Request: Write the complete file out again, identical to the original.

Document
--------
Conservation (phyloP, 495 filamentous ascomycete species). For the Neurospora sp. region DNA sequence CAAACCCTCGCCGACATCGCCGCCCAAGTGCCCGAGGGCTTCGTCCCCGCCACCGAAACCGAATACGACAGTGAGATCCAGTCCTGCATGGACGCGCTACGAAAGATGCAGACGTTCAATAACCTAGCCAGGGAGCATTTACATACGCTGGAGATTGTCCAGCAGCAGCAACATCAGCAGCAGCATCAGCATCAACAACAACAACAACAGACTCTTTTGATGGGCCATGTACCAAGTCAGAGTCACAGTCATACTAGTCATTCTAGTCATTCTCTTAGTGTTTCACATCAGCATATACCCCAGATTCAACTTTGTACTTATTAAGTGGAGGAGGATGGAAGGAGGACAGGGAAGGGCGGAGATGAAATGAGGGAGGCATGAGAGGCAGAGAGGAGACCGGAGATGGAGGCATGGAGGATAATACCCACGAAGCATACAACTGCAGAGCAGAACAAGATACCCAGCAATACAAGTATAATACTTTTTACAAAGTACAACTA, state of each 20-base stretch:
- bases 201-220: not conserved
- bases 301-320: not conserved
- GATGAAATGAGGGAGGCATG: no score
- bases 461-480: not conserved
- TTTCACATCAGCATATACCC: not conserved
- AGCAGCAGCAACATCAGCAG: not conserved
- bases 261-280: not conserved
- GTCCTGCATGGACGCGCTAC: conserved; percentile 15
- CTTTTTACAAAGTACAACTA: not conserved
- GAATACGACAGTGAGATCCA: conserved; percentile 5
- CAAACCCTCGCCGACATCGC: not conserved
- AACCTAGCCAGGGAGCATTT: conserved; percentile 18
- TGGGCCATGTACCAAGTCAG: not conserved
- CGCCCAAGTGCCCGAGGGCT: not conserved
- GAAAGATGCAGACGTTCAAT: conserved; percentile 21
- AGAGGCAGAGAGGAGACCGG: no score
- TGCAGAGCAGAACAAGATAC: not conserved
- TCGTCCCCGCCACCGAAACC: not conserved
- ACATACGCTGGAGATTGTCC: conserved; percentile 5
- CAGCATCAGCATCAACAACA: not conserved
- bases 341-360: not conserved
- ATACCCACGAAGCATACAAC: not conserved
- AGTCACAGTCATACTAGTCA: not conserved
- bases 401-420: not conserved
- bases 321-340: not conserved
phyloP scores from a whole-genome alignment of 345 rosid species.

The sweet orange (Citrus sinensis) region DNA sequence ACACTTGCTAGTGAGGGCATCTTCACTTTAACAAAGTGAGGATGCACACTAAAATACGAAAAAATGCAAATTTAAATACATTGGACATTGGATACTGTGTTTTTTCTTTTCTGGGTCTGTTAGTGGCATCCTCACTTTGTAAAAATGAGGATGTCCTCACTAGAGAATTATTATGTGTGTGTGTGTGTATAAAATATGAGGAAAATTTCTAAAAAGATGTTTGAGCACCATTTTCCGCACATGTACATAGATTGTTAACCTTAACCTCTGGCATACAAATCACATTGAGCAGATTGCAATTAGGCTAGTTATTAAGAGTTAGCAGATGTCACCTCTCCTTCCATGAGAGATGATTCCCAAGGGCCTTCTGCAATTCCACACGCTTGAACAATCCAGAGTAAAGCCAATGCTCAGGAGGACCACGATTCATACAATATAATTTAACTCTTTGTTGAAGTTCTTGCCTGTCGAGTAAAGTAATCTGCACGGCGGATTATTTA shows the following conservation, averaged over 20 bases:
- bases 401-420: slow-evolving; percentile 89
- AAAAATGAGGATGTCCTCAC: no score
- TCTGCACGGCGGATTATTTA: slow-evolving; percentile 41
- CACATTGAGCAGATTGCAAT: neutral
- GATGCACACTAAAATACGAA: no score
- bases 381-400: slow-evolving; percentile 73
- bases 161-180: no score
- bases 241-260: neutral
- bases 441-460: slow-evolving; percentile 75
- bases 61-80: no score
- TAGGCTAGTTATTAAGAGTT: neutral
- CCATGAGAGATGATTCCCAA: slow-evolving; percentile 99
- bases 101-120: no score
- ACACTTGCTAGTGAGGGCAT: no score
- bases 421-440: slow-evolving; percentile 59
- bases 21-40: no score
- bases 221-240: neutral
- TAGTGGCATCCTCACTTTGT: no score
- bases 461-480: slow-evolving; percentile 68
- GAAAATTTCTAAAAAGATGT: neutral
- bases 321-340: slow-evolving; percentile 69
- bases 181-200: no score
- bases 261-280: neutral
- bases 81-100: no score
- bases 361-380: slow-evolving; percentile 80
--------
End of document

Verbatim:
Conservation (phyloP, 495 filamentous ascomycete species). For the Neurospora sp. region DNA sequence CAAACCCTCGCCGACATCGCCGCCCAAGTGCCCGAGGGCTTCGTCCCCGCCACCGAAACCGAATACGACAGTGAGATCCAGTCCTGCATGGACGCGCTACGAAAGATGCAGACGTTCAATAACCTAGCCAGGGAGCATTTACATACGCTGGAGATTGTCCAGCAGCAGCAACATCAGCAGCAGCATCAGCATCAACAACAACAACAACAGACTCTTTTGATGGGCCATGTACCAAGTCAGAGTCACAGTCATACTAGTCATTCTAGTCATTCTCTTAGTGTTTCACATCAGCATATACCCCAGATTCAACTTTGTACTTATTAAGTGGAGGAGGATGGAAGGAGGACAGGGAAGGGCGGAGATGAAATGAGGGAGGCATGAGAGGCAGAGAGGAGACCGGAGATGGAGGCATGGAGGATAATACCCACGAAGCATACAACTGCAGAGCAGAACAAGATACCCAGCAATACAAGTATAATACTTTTTACAAAGTACAACTA, state of each 20-base stretch:
- bases 201-220: not conserved
- bases 301-320: not conserved
- GATGAAATGAGGGAGGCATG: no score
- bases 461-480: not conserved
- TTTCACATCAGCATATACCC: not conserved
- AGCAGCAGCAACATCAGCAG: not conserved
- bases 261-280: not conserved
- GTCCTGCATGGACGCGCTAC: conserved; percentile 15
- CTTTTTACAAAGTACAACTA: not conserved
- GAATACGACAGTGAGATCCA: conserved; percentile 5
- CAAACCCTCGCCGACATCGC: not conserved
- AACCTAGCCAGGGAGCATTT: conserved; percentile 18
- TGGGCCATGTACCAAGTCAG: not conserved
- CGCCCAAGTGCCCGAGGGCT: not conserved
- GAAAGATGCAGACGTTCAAT: conserved; percentile 21
- AGAGGCAGAGAGGAGACCGG: no score
- TGCAGAGCAGAACAAGATAC: not conserved
- TCGTCCCCGCCACCGAAACC: not conserved
- ACATACGCTGGAGATTGTCC: conserved; percentile 5
- CAGCATCAGCATCAACAACA: not conserved
- bases 341-360: not conserved
- ATACCCACGAAGCATACAAC: not conserved
- AGTCACAGTCATACTAGTCA: not conserved
- bases 401-420: not conserved
- bases 321-340: not conserved
phyloP scores from a whole-genome alignment of 345 rosid species.

The sweet orange (Citrus sinensis) region DNA sequence ACACTTGCTAGTGAGGGCATCTTCACTTTAACAAAGTGAGGATGCACACTAAAATACGAAAAAATGCAAATTTAAATACATTGGACATTGGATACTGTGTTTTTTCTTTTCTGGGTCTGTTAGTGGCATCCTCACTTTGTAAAAATGAGGATGTCCTCACTAGAGAATTATTATGTGTGTGTGTGTGTATAAAATATGAGGAAAATTTCTAAAAAGATGTTTGAGCACCATTTTCCGCACATGTACATAGATTGTTAACCTTAACCTCTGGCATACAAATCACATTGAGCAGATTGCAATTAGGCTAGTTATTAAGAGTTAGCAGATGTCACCTCTCCTTCCATGAGAGATGATTCCCAAGGGCCTTCTGCAATTCCACACGCTTGAACAATCCAGAGTAAAGCCAATGCTCAGGAGGACCACGATTCATACAATATAATTTAACTCTTTGTTGAAGTTCTTGCCTGTCGAGTAAAGTAATCTGCACGGCGGATTATTTA shows the following conservation, averaged over 20 bases:
- bases 401-420: slow-evolving; percentile 89
- AAAAATGAGGATGTCCTCAC: no score
- TCTGCACGGCGGATTATTTA: slow-evolving; percentile 41
- CACATTGAGCAGATTGCAAT: neutral
- GATGCACACTAAAATACGAA: no score
- bases 381-400: slow-evolving; percentile 73
- bases 161-180: no score
- bases 241-260: neutral
- bases 441-460: slow-evolving; percentile 75
- bases 61-80: no score
- TAGGCTAGTTATTAAGAGTT: neutral
- CCATGAGAGATGATTCCCAA: slow-evolving; percentile 99
- bases 101-120: no score
- ACACTTGCTAGTGAGGGCAT: no score
- bases 421-440: slow-evolving; percentile 59
- bases 21-40: no score
- bases 221-240: neutral
- TAGTGGCATCCTCACTTTGT: no score
- bases 461-480: slow-evolving; percentile 68
- GAAAATTTCTAAAAAGATGT: neutral
- bases 321-340: slow-evolving; percentile 69
- bases 181-200: no score
- bases 261-280: neutral
- bases 81-100: no score
- bases 361-380: slow-evolving; percentile 80